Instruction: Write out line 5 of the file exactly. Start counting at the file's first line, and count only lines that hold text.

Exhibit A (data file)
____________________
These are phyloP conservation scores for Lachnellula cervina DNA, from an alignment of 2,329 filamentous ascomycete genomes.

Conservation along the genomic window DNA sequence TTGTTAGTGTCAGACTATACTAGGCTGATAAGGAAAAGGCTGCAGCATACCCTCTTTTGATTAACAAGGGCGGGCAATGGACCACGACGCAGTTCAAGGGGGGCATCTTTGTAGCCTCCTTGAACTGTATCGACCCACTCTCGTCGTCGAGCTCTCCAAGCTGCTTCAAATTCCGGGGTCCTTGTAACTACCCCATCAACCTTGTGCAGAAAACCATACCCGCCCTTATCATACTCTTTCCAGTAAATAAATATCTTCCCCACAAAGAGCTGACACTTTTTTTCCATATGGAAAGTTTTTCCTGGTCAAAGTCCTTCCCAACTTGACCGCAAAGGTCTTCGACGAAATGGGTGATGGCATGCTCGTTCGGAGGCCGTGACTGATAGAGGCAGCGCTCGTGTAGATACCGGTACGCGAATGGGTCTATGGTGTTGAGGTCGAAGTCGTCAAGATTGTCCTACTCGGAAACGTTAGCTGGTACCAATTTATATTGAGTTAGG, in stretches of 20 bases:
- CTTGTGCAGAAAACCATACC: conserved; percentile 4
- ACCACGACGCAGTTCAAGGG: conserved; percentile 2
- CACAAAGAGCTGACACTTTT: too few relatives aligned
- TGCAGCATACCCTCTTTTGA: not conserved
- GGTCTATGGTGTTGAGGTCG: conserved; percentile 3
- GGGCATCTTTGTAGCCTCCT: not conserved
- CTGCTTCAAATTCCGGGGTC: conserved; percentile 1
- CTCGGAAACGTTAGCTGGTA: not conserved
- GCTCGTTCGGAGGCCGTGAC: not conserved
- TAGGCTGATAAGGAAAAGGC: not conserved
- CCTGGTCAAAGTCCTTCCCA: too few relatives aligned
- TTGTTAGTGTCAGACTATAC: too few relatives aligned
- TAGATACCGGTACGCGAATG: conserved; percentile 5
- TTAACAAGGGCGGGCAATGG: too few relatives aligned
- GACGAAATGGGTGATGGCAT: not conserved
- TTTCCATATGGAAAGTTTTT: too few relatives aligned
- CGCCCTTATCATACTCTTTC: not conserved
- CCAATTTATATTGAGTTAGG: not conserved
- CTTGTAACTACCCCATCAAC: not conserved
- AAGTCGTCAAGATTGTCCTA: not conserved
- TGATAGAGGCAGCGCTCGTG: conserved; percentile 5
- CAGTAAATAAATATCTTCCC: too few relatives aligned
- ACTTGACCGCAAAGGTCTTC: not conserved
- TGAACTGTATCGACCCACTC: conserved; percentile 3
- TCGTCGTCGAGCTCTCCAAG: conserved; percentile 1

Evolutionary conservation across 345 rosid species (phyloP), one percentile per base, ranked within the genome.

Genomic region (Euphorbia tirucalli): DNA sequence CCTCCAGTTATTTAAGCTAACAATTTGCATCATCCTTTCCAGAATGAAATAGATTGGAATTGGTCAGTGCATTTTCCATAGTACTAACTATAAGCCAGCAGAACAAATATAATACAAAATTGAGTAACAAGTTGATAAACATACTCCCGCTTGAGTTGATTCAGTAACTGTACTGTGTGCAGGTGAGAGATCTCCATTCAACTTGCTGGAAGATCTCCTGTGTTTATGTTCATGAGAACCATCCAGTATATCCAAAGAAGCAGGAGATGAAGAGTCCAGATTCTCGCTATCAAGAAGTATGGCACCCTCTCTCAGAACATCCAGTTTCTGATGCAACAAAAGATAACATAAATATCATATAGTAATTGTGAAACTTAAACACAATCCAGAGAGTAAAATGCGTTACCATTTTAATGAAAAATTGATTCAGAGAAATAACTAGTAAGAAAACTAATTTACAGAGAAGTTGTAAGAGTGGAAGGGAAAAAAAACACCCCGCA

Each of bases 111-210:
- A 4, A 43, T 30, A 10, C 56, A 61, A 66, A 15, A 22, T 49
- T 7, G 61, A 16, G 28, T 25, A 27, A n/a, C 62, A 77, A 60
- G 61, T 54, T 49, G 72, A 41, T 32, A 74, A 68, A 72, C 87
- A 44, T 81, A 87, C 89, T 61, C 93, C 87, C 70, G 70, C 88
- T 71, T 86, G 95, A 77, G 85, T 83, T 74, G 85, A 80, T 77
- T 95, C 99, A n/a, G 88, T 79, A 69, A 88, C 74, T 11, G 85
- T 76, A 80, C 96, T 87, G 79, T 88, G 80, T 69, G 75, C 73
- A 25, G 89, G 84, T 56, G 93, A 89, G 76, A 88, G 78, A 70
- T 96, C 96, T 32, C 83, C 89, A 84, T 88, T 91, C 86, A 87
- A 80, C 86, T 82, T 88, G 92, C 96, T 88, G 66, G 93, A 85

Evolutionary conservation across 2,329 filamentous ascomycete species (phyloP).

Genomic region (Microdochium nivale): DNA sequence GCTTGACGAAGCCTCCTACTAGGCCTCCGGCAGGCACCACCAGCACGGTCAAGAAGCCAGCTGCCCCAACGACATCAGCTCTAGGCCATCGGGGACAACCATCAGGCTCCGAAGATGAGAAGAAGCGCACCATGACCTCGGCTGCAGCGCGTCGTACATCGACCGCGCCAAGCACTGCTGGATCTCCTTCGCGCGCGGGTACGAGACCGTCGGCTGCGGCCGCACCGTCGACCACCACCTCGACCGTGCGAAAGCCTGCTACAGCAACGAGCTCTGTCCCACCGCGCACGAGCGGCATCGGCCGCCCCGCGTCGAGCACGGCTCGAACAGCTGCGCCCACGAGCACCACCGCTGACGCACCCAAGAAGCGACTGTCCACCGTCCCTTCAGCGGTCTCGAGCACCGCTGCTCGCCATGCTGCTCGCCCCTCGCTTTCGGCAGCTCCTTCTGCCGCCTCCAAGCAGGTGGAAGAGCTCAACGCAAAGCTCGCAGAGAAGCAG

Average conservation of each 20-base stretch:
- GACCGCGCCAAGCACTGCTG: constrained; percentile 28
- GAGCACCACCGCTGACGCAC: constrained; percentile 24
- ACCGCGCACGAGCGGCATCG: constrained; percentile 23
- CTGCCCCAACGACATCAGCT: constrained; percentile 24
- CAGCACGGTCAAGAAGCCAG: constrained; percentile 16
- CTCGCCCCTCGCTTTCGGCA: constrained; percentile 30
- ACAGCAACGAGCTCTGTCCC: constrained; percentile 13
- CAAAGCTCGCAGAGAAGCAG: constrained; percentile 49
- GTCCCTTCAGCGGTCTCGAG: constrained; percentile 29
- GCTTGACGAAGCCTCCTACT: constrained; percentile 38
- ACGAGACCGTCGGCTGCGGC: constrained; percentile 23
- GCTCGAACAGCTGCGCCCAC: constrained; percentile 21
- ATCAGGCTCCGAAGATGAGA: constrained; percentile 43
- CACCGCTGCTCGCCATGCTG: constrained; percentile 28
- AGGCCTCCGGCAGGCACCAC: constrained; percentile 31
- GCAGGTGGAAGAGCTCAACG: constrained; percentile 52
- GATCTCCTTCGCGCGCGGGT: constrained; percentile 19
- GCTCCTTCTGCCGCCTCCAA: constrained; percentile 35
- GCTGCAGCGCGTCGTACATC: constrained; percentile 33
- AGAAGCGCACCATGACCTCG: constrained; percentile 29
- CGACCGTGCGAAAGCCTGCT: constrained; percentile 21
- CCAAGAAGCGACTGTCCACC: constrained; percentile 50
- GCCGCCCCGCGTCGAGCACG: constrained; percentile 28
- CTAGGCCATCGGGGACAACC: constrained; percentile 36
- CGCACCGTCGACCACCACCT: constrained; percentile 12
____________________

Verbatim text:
- CACAAAGAGCTGACACTTTT: too few relatives aligned